Interesting video on how glass is recycled (via Marginal Revolution).
At the end, of the video the guys says, “the interesting things is if you buy a Snapple bottle in New York and turn it back in through one of the recycling bins, we’ll turn it into another Snapple bottle.”
I did find that interesting that it must be cheaper and easier to break down the bottle and remake it than it is to wash it and reuse it.
I’ve been hearing about the paperless office for decades. But, as technology was integrated into business, it seemed like more paper was generated.
One example: When we had meetings, we had to make copies of the presentation for everyone. We all took notes on those copies and then went back to our desks and refined the presentations based on the notes. Over the course of weeks, my paper recycling box would become stuffed with the remnants of this process.
I just noticed recently that has changed. We all have laptops, tablets and wi-fi that work pretty well. We have LCD projectors in most of our meeting rooms. We email the presentation to the meeting participants and we project it on the wall. So, meeting participants follow along on their own computer or on the projected presentation. We make notes, electronically, directly on the presentation.
I looked around at a meeting this week and noticed it. I went back to my desk and looked at my paper recycling box. I couldn’t find my paper recycling box. I haven’t needed it for months and I haven’t paid much attention.
Sometimes change happens and you simply don’t notice it.
On a recent business trip, a conversation arose with the locals about the state’s beverage container deposit and refund policy, which is meant to encourage folks to recycle.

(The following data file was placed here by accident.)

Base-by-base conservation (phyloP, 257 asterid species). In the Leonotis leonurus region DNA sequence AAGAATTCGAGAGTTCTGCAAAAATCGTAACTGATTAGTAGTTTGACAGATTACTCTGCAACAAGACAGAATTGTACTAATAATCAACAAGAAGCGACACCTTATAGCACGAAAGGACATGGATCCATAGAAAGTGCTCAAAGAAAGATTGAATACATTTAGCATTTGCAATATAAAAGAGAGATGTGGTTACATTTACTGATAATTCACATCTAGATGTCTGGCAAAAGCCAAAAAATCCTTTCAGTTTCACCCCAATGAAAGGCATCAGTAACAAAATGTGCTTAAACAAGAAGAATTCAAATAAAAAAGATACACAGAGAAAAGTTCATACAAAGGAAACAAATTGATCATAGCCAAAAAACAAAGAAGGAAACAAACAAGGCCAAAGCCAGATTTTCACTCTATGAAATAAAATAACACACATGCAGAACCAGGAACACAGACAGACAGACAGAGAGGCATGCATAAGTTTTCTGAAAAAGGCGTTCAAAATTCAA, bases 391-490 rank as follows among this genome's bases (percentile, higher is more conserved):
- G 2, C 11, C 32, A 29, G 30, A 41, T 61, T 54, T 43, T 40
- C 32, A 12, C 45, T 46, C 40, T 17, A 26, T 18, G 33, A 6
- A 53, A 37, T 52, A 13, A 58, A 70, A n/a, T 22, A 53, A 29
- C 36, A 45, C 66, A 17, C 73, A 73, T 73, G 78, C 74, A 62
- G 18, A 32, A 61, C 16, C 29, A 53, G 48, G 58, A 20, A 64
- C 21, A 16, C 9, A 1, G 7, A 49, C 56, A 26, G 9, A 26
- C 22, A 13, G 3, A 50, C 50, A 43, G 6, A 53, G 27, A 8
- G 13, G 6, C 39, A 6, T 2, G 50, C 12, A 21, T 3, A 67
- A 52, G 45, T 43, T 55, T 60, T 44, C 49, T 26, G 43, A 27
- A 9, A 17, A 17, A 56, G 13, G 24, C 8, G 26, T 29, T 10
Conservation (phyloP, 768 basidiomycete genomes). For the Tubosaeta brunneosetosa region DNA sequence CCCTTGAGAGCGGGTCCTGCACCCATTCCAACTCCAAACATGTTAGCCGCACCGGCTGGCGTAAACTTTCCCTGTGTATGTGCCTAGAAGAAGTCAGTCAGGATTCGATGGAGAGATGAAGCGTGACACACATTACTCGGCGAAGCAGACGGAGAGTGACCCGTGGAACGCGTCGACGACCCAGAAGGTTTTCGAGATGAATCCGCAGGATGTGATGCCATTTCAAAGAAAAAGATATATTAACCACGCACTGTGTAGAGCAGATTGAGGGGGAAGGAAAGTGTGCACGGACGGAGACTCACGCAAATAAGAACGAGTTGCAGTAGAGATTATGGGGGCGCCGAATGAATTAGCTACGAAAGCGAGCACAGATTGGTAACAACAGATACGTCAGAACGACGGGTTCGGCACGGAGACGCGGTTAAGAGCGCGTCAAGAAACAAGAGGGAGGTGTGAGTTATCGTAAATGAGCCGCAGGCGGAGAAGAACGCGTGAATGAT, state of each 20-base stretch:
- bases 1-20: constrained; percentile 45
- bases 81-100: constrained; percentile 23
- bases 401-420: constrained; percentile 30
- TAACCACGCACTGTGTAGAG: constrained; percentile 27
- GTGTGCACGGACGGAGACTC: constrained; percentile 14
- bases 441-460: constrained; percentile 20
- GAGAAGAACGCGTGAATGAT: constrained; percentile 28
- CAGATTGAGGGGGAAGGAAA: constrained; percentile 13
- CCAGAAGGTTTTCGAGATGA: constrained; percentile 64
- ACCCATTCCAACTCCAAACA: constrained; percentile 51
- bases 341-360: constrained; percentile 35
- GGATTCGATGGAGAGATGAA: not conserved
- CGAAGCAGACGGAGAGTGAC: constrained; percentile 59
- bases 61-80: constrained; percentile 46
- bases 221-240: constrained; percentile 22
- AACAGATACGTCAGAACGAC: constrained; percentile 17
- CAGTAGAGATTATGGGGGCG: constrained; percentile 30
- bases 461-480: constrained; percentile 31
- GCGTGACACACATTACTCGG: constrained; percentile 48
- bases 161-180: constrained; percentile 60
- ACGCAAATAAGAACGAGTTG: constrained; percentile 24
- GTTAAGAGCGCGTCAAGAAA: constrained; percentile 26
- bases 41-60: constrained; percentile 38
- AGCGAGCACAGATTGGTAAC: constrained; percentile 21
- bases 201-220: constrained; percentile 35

It’s also caused a cottage industry for people to collect containers in neighboring states that do not require deposits and transport them into the state to collect the deposit fee.
To solve this problem, the state wants drink makers to produce unique packages that will only be sold in that state.
Regulation begets regulation. The deposit/refund scheme causes abuse, so more regulation comes along to fix the abuse. This will likely result in more unintended consequences and more regulation and bureaucracy to fix those. Few people question whether the whole scheme is worth it or not.
However, the locals recognized the special container fix would likely raise prices for beverages in the state as manufacturers have to separate batches of beverages made for that state and change their distribution processes to make sure only outlets in their state get those containers. It may also result in less choice as smaller players may opt out of selling in that state.
I mentioned that my state has no such laws, yet people there seem to recycle just fine. It made me wonder if anyone has studied whether a container deposit scheme results in any more recycling or if states and localities just adopt such schemes because they sound good. Anybody know?
One more thing, even if the scheme produces more recycling, how would we know if it’s worth it or not? Certainly, some folks will say we must conserve landfill space at all costs, but that’s easy to say when you don’t have to pay the costs. I wonder if those same people would conserve landfill space if they were directly faced with the costs.